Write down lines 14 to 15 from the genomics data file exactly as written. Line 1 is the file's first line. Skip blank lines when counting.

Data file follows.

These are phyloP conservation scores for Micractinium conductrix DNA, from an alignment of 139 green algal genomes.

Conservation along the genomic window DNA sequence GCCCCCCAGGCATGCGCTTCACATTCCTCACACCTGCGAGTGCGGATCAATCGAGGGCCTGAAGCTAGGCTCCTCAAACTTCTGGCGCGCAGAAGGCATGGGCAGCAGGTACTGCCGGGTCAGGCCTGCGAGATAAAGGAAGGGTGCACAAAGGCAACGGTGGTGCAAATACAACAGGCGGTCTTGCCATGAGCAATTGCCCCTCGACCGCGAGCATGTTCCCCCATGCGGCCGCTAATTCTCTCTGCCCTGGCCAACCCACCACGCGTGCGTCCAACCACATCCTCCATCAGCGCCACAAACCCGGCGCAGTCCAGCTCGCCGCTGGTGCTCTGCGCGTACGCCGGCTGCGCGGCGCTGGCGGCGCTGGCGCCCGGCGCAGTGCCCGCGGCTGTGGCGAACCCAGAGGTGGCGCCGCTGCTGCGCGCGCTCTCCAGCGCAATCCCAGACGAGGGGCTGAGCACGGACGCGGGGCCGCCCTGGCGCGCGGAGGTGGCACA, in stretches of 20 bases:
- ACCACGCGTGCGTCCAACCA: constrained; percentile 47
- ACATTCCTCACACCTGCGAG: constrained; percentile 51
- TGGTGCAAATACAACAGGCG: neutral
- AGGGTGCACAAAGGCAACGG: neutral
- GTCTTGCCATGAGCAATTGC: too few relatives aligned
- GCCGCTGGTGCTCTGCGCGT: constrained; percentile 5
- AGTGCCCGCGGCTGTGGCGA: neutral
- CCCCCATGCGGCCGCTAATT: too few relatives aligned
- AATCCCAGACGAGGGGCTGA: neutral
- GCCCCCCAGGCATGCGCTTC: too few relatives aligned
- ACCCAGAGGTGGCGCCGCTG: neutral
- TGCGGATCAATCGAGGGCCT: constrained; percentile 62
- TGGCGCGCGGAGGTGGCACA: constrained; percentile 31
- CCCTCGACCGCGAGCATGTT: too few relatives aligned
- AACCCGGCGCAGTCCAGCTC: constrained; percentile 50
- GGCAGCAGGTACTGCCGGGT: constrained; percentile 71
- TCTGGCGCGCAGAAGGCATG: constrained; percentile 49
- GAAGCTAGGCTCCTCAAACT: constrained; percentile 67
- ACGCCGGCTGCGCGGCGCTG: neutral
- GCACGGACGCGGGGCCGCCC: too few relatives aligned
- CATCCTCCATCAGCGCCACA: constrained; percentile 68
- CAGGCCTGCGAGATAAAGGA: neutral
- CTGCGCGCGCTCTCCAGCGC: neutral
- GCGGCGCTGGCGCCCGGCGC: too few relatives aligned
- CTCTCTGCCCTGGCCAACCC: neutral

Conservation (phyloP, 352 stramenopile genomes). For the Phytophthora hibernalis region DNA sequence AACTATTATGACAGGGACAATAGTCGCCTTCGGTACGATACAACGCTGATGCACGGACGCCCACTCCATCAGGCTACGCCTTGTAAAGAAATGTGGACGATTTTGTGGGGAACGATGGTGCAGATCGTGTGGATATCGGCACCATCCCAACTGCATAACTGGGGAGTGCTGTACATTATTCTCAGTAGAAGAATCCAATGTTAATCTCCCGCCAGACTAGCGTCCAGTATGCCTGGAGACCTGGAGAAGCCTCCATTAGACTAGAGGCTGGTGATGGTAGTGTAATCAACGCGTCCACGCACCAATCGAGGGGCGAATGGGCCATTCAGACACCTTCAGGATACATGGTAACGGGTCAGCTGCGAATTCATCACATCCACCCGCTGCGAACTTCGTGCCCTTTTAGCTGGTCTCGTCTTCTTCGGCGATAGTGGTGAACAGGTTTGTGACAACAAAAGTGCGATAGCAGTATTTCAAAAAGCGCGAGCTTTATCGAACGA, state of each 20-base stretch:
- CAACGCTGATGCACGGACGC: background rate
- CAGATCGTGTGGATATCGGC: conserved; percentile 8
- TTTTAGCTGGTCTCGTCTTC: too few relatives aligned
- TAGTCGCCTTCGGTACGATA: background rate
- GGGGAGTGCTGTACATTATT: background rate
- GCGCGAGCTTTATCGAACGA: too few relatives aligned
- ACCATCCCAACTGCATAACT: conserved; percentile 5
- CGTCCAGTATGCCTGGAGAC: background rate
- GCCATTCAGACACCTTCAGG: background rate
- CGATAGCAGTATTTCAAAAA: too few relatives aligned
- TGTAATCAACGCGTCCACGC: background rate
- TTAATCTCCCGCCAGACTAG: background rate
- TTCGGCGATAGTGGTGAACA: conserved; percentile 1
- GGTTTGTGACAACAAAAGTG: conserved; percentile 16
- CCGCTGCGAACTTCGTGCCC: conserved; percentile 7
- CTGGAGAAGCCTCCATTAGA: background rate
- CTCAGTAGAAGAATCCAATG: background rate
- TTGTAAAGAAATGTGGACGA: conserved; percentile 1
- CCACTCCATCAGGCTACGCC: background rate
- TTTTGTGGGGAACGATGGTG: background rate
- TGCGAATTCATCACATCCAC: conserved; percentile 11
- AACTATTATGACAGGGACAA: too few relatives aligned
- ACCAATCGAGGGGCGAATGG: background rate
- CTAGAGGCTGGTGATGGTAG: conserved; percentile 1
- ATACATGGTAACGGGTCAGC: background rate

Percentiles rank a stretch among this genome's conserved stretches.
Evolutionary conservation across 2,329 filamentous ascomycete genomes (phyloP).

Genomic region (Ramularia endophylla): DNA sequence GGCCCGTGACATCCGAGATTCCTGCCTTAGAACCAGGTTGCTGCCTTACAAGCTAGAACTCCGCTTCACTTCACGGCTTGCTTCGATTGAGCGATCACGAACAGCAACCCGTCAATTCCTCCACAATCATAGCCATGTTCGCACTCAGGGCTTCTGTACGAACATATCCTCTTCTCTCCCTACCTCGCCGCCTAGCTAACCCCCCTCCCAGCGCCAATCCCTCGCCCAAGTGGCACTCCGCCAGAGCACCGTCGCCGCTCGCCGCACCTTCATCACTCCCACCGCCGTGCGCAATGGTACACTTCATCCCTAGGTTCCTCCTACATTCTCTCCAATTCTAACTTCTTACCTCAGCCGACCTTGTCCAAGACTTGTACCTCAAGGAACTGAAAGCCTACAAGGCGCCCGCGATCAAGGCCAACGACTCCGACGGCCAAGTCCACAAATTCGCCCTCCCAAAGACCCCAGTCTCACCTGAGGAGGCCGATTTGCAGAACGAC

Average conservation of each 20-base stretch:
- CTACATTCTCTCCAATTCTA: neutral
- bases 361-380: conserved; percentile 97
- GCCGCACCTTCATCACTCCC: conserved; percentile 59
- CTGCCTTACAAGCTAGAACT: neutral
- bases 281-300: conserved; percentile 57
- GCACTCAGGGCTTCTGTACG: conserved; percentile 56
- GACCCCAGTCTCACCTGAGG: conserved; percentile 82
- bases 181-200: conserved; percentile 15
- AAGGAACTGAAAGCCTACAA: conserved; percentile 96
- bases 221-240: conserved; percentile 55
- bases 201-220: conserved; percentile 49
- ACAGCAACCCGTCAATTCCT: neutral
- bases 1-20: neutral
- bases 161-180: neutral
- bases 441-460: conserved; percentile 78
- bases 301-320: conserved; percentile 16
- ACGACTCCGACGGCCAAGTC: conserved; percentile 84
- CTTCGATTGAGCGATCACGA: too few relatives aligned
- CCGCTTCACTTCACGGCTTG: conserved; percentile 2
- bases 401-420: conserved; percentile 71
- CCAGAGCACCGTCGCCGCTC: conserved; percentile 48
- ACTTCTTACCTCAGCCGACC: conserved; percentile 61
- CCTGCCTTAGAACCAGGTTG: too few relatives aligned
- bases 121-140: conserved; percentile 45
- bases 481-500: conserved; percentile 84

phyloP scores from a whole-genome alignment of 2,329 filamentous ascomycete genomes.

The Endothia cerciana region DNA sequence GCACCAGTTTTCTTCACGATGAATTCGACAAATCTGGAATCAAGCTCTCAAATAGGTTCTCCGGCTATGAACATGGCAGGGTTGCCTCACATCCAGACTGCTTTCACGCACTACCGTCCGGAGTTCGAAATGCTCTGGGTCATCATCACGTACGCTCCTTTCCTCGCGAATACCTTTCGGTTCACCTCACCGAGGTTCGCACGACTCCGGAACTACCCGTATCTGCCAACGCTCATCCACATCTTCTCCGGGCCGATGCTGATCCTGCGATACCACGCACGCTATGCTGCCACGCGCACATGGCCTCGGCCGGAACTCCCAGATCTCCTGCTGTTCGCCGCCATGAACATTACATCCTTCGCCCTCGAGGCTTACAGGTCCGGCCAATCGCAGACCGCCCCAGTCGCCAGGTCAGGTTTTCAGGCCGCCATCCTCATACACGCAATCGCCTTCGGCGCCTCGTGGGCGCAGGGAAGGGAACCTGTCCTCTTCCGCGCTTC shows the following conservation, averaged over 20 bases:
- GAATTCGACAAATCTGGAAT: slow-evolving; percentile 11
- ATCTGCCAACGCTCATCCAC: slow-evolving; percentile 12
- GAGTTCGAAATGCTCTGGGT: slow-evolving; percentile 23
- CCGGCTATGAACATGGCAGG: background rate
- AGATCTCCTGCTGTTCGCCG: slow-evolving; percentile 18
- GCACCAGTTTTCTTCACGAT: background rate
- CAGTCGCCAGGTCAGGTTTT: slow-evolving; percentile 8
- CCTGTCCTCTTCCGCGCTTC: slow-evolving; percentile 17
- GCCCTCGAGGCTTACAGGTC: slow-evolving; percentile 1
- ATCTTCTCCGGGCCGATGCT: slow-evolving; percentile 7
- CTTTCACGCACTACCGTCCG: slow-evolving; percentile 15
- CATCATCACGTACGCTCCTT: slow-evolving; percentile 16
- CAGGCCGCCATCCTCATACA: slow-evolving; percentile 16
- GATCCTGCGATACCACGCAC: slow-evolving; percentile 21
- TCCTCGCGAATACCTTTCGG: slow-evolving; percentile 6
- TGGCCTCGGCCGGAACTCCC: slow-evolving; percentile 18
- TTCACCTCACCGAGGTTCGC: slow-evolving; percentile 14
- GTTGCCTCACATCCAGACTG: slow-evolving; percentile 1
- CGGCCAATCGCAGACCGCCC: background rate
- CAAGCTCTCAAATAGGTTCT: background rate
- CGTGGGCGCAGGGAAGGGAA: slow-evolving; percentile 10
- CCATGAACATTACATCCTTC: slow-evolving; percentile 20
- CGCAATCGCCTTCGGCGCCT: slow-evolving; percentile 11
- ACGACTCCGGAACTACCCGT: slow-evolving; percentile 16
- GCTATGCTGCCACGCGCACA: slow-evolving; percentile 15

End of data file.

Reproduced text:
- TGCGGATCAATCGAGGGCCT: constrained; percentile 62
- TGGCGCGCGGAGGTGGCACA: constrained; percentile 31